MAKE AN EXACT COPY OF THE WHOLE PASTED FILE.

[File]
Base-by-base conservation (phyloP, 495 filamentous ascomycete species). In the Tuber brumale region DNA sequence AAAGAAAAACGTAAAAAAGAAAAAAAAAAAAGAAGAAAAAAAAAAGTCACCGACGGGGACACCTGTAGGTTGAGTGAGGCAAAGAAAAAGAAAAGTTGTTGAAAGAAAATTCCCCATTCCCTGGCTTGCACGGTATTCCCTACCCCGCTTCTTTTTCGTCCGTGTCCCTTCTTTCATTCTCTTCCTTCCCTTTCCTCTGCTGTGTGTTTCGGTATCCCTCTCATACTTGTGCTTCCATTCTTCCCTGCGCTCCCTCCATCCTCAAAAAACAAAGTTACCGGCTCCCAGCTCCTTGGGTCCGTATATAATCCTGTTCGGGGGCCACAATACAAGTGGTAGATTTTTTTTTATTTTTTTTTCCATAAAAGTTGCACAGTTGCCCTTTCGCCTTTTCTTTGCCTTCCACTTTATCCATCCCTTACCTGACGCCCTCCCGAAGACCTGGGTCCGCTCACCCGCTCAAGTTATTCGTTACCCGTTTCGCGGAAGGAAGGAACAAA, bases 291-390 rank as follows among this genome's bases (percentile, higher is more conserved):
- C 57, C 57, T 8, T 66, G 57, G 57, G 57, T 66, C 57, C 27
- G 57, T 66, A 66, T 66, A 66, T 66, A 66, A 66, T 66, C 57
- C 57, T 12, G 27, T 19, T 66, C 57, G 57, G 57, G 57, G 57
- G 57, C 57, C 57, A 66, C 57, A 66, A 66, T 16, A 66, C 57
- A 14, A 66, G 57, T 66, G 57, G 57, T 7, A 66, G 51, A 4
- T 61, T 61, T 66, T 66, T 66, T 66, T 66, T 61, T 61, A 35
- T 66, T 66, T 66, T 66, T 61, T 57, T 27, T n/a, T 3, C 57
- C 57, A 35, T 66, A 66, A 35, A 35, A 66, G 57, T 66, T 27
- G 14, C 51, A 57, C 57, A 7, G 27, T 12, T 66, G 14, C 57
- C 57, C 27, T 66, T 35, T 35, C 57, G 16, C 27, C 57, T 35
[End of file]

Base-by-base conservation (phyloP, 495 filamentous ascomycete species). In the Tuber brumale region DNA sequence AAAGAAAAACGTAAAAAAGAAAAAAAAAAAAGAAGAAAAAAAAAAGTCACCGACGGGGACACCTGTAGGTTGAGTGAGGCAAAGAAAAAGAAAAGTTGTTGAAAGAAAATTCCCCATTCCCTGGCTTGCACGGTATTCCCTACCCCGCTTCTTTTTCGTCCGTGTCCCTTCTTTCATTCTCTTCCTTCCCTTTCCTCTGCTGTGTGTTTCGGTATCCCTCTCATACTTGTGCTTCCATTCTTCCCTGCGCTCCCTCCATCCTCAAAAAACAAAGTTACCGGCTCCCAGCTCCTTGGGTCCGTATATAATCCTGTTCGGGGGCCACAATACAAGTGGTAGATTTTTTTTTATTTTTTTTTCCATAAAAGTTGCACAGTTGCCCTTTCGCCTTTTCTTTGCCTTCCACTTTATCCATCCCTTACCTGACGCCCTCCCGAAGACCTGGGTCCGCTCACCCGCTCAAGTTATTCGTTACCCGTTTCGCGGAAGGAAGGAACAAA, bases 291-390 rank as follows among this genome's bases (percentile, higher is more conserved):
- C 57, C 57, T 8, T 66, G 57, G 57, G 57, T 66, C 57, C 27
- G 57, T 66, A 66, T 66, A 66, T 66, A 66, A 66, T 66, C 57
- C 57, T 12, G 27, T 19, T 66, C 57, G 57, G 57, G 57, G 57
- G 57, C 57, C 57, A 66, C 57, A 66, A 66, T 16, A 66, C 57
- A 14, A 66, G 57, T 66, G 57, G 57, T 7, A 66, G 51, A 4
- T 61, T 61, T 66, T 66, T 66, T 66, T 66, T 61, T 61, A 35
- T 66, T 66, T 66, T 66, T 61, T 57, T 27, T n/a, T 3, C 57
- C 57, A 35, T 66, A 66, A 35, A 35, A 66, G 57, T 66, T 27
- G 14, C 51, A 57, C 57, A 7, G 27, T 12, T 66, G 14, C 57
- C 57, C 27, T 66, T 35, T 35, C 57, G 16, C 27, C 57, T 35